In addition to cold tolerance, these are tough little soldiers when faced with competitors.  Once they find a food source they aggressively defend it.  The invasive Argentine ant, Linepithema humile, tends to spread out in large colonies, out competing and displacing many other antsOur little PI is not only aggressive to the Argentine invader but it produces abdominal secretions that are lethal to it.

All this, and more to follow, came from a "little" 4.5 mile hike with the WOLFs.

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There are more details at *Antwiki and **University of Florida Entomology.

Thanks for the patience and knowledge of James Trager.

Wednesday, March 18, 2020

Spring Ephemerals and Their Ants


As usual, the tiny harbinger of spring, Erigenia bulbosa, was the first wildflower we saw this spring, this year at the end of February.  It's name reflects the fact that it's one of the first wildflowers to bloom in the Midwest.  It is also known as "salt and pepper" because of its white petals and dark reddish anthers.  Because it frequently grows on the forest floor, it adapts to the otherwise shady environment by blooming as early as mid February, before the trees leaf out and block the sunlight.

Many woodland flowers adopt this early blooming strategy.  The term spring ephemeral describes plants which quickly grow stems, leaves and flowers, then bloom, go to seed and the die back early, all before the start of summer.  The remainder of the year their surface features disappear, leaving roots and rhizomes underground for the rest of the year.  These plants tend to be found in forested areas. 

The following spring ephemerals are commonly found in our Southern Ozarks:
A. rudis with S. canadensis seed - Eva Colberg
Some of our spring ephemerals starred above (*) have conned ants into planting their seeds.  Each seed is capped with a little high energy packet of lipid and protein called an elaiosome.  Many species of ants will seek out the seed and haul it off to their underground nest, a process called myrmecochory.  After munching on their treat the seed ends up in their garbage, loosely packed in moist ant waste in what could be called plant heaven.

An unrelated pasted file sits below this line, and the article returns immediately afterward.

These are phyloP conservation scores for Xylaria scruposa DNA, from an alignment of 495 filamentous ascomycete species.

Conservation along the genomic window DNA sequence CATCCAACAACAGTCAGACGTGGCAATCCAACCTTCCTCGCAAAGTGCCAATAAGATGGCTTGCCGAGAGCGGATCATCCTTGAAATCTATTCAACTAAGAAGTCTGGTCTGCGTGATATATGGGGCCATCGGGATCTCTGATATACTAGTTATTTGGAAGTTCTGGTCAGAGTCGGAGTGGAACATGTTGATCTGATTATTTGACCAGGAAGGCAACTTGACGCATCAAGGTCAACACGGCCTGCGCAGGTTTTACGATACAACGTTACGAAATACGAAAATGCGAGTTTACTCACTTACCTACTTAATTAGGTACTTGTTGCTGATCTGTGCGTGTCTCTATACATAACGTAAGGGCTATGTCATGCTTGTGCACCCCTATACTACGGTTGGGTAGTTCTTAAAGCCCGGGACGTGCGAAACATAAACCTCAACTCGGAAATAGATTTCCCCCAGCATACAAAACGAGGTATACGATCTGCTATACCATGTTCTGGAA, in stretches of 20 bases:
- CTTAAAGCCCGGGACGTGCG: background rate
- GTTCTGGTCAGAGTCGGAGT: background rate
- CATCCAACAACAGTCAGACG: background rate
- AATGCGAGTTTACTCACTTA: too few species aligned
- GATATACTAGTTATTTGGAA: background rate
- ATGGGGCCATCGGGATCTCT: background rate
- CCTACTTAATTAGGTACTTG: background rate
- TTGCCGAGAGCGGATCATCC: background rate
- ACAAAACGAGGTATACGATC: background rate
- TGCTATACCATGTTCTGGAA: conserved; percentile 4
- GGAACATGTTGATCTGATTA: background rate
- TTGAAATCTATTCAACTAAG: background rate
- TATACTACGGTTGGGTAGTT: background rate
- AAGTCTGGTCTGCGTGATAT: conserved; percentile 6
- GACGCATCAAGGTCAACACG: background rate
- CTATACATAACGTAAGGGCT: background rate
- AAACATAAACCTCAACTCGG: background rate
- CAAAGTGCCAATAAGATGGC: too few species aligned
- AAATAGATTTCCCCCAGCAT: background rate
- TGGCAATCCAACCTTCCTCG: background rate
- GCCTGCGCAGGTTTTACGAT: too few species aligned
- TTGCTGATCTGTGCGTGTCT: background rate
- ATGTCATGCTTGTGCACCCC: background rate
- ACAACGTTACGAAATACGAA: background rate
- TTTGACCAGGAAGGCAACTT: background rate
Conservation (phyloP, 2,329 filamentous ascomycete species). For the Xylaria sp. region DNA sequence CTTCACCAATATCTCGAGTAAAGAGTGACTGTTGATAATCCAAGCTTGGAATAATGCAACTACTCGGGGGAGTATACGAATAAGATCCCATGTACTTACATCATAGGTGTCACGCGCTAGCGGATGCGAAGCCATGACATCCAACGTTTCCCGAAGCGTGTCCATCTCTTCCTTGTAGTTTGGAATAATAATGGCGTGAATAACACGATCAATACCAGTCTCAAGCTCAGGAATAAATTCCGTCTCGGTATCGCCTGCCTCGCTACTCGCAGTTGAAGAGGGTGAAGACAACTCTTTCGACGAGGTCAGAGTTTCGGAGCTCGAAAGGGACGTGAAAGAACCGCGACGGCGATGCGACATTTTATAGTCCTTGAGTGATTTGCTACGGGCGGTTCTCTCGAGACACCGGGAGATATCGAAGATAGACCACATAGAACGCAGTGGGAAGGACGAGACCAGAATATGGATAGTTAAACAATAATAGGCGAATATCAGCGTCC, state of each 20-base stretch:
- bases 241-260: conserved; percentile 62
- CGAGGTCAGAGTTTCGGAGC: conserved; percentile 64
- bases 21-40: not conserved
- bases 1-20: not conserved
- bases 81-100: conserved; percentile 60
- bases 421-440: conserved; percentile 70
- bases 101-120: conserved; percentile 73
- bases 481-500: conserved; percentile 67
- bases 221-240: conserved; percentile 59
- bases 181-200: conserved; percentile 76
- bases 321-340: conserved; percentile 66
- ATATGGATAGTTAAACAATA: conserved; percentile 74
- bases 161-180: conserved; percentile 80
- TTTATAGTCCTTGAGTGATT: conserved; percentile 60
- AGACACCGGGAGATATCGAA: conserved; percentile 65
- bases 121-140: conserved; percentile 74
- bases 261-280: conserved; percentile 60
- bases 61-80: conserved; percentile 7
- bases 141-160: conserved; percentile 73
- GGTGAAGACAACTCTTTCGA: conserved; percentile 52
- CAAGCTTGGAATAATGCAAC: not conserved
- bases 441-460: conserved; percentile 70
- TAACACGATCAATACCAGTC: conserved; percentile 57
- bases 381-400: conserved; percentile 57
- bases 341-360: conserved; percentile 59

Elaiosomes occur on the seeds of over at least 11,000 species of plants worldwide.  It is estimated that this relationship has evolved separately over 100 times in 55 families of flowering plants over millions of years. One question from a WOLF student remained - "Will all ants carry seeds like this?"  I received this answer below from Eva Colberg at UMSL.

"It's a good question—there definitely is variation in who is attracted to the elaiosomes, as well as in who can actually carry and disperse the seeds. But the variation is more fine-tuned than even sub-family—genus and species are much better predictors of who takes the seeds and where they end up. It seems like most elaiosomes are chemically pretty similar to dead insects, so ants that are searching for insect carcasses will also be attracted to elaiosomes. Aphaenogaster rudis is the ant species I've seen (and other studies back this up) taking the seeds most often, although there's some evidence that they actually bring the seeds back up out of their nest once they've removed the elaiosomes."